With so many channels available in the modern marketing world, marketers are always in search of powerful and sophisticated tools to pinpoint which mix of channels generate the most conversions and the biggest return. Marketing mix modeling (MMM) and multi-touch attribution (MTA) are two different approaches that can be used to understand the impact of marketing efforts on sales and other outcomes.
While both can uncover business insights, they also have some key differences that make each other more useful than the other depending on the circumstances. What are the advantages of the two approaches, and which is the best for maximizing marketing effectiveness? Read on to find out.
One of the main differences between the two approaches is their objectives. MTA sheds light on the impact of individual touchpoints on conversions and sales. It allows marketers to attribute credit for a sale or conversion to multiple touchpoints in the user journey, and to understand the relative importance of each touchpoint. MMM, on the other hand, is focused on understanding the overall impact of a company's marketing mix on its sales and other outcomes. It typically involves building a statistical model that incorporates data on marketing activities, such as ad spend and promotions, as well as data on sales and other outcomes.
Another key difference is the type of data that each approach uses. MTA relies on granular device-level data, which allows marketers to track individual users and their interactions with different touchpoints. MMM, on the other hand, typically uses aggregated data at the campaign or channel level, which can make it more difficult to see the impact of individual touchpoints on conversions and sales.
Yet, MTA and MMM do share a commonality: both approaches are not actual experiments, but observational models that are based on machine learning or statistical methodologies. To guarantee their reliability and accuracy, the results can be calibrated using lift studies.
The strongest advantage of MMM is that it is privacy-friendly. As described above, MMM uses aggregated campaign- or channel-level data rather than granular device-level data. This means that it can still provide valuable insights despite limited access to device-level data. For example, an MMM model could still be built using data on ad spend and touchpoints, as well as data on revenue and other conversions, even if there is no device-level data available.
Another advantage of MMM is that it can be used for both prediction and optimization. For prediction, the model can estimate the likely impact of different marketing strategies on revenue and other metrics. This comes in handy when developing future marketing strategies as it allows marketers to make more informed decisions about how to allocate their budgets and where to focus their efforts.
For optimization, the model can identify the most effective marketing channels that need to be scaled up. By running simulations and comparing the results of different marketing scenarios, marketers can use MMM to identify the marketing mix that will most probably lead to the best results. This can be useful for optimizing the performance of existing campaigns, as well as for planning future marketing efforts.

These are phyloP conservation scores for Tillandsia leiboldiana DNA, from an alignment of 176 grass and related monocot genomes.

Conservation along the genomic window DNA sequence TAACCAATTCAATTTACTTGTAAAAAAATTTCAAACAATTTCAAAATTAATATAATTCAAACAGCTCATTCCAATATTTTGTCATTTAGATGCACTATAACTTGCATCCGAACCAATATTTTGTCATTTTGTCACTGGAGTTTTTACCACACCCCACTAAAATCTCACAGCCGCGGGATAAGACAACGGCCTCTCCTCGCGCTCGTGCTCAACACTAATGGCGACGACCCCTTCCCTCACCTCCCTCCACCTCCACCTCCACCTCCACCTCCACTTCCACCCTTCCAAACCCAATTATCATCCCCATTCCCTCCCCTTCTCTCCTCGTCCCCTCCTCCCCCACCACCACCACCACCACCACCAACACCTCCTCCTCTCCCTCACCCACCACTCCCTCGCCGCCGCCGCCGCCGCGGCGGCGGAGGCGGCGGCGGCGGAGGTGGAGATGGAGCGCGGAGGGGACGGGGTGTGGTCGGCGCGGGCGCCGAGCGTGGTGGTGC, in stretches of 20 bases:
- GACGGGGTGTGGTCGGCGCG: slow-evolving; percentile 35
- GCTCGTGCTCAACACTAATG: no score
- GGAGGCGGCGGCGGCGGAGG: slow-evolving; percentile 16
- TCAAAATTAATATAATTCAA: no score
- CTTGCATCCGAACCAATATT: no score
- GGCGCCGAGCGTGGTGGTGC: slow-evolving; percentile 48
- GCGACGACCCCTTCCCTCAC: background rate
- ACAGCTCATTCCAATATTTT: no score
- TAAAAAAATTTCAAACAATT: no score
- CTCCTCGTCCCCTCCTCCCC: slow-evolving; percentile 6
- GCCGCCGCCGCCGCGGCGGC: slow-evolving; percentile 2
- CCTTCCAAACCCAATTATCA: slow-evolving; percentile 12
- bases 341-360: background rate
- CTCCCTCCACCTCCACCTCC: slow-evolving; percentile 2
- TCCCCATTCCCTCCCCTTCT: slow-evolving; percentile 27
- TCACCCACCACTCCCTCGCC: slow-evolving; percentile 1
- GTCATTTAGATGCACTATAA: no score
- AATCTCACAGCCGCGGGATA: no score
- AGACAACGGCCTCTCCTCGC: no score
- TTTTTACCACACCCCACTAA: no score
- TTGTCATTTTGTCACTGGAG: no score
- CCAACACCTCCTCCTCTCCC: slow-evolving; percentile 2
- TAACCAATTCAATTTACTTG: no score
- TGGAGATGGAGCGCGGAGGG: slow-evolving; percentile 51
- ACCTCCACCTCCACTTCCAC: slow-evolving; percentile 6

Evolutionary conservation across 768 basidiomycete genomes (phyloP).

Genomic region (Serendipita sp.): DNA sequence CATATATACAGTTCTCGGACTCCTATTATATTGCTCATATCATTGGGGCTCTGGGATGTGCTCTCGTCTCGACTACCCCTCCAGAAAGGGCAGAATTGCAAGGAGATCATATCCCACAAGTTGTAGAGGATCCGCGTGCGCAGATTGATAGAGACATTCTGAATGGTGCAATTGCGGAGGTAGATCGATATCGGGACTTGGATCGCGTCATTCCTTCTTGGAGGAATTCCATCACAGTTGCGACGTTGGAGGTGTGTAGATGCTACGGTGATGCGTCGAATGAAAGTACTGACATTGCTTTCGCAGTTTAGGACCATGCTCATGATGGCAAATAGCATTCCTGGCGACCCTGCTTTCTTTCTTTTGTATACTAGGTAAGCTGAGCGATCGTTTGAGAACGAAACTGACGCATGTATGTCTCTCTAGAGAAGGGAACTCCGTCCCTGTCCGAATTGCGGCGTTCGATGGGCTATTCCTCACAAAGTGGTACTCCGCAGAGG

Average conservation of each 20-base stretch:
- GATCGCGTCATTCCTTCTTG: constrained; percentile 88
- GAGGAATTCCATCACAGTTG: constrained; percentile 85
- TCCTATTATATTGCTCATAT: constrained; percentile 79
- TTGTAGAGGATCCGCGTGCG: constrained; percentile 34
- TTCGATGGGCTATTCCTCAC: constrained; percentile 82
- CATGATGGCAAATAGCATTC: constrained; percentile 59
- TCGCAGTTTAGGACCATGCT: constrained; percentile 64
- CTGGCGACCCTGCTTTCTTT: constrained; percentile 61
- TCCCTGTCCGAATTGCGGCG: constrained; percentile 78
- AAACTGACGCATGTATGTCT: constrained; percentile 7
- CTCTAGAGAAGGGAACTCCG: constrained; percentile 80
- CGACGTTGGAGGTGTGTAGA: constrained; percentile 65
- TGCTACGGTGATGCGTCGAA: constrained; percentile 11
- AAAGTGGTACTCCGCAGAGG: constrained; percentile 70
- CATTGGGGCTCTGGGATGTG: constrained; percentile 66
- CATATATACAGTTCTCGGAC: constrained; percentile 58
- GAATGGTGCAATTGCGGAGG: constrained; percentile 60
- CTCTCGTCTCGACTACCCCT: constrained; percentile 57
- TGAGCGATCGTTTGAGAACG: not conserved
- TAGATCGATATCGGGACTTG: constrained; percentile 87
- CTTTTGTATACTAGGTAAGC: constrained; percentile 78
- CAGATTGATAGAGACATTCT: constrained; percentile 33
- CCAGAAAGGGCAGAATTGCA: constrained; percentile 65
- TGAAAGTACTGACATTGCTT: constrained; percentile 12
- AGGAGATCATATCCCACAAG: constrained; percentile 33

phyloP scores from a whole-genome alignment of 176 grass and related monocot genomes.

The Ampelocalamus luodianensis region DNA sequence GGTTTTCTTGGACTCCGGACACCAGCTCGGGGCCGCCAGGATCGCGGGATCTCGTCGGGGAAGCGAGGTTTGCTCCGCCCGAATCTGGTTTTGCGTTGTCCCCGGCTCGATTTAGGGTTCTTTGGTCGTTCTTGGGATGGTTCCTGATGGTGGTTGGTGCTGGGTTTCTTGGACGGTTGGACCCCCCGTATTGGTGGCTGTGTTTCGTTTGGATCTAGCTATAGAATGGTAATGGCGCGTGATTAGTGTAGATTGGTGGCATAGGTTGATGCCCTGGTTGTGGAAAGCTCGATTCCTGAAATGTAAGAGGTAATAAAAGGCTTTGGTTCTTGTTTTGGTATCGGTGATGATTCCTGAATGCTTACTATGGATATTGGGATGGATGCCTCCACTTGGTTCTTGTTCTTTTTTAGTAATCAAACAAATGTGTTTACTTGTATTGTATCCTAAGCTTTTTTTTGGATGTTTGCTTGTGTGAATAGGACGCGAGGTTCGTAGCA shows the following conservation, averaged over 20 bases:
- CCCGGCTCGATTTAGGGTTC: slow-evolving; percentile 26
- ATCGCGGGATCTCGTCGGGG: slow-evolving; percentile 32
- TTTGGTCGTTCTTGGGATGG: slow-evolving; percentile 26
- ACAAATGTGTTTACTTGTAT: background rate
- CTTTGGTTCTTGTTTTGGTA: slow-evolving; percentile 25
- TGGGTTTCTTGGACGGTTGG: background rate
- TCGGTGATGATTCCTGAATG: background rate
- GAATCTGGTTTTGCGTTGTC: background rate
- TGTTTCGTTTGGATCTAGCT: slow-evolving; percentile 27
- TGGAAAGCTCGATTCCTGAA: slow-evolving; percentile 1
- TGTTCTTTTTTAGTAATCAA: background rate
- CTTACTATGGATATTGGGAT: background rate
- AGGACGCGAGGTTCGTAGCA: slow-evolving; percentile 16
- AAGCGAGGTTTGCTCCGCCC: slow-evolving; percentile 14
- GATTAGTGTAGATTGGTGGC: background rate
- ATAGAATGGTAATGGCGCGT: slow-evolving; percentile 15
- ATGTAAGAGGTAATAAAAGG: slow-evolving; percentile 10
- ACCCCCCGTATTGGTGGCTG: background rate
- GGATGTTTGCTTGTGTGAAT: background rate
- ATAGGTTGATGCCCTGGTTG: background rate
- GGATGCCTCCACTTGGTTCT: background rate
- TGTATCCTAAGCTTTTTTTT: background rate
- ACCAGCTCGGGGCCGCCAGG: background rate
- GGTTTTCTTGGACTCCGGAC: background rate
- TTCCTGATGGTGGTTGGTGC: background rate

Although MMM has multiple notable advantages, it does have some potential drawbacks. One is that it may require additional data features, such as macroeconomic variables like GDP and market indexes, as well as internal information like scheduled product releases and promotions, to more accurately perform the analysis. This can be a challenge for marketers who may not have access to all of these types of data.
The greatest part about MTA is that it is more granular than MMM, allowing marketers to better understand the impact of individual touchpoints on conversions and sales. This makes it a better option for many marketers who are looking to optimize their marketing efforts and improve the effectiveness of their campaigns.
Another advantage of MTA is that it can be combined with incrementality measurement to draw causal inferences. Using techniques such as propensity score matching (PSM), marketers get to calculate a propensity score for each user based on device-level or user-level features and match the appropriate control and treatment groups. This minimizes the selection bias that may be present in basic observational models.
After determining the incrementality of the overall user journey, marketers can distribute the credits to each touchpoint using a weighting algorithm or other method. Combining MTA and incrementality measurement provides a more accurate and comprehensive view of the effectiveness of their marketing campaigns and helps with data-driven decision-making as well as campaign optimization.
MMM provides a top-down perspective of every aspect of a business and attempts to understand how each aspect contributes to a business outcome. MTA is a bottom-up approach, attempting to meticulously measure every consumer exposure to media and then attribute each exposure to an outcome.
Going back to our title – which one approach is right for you, the answer is neither. At Airbridge, we recommend using both MTA and MMM to get a full visibility of your marketing performance, rather than relying on just one, because they have competitive advantages at different stages of the marketing cycle. To learn more about how and when to deploy these different approaches, check out our blog post on the Airbridge Unified Measurement Stack.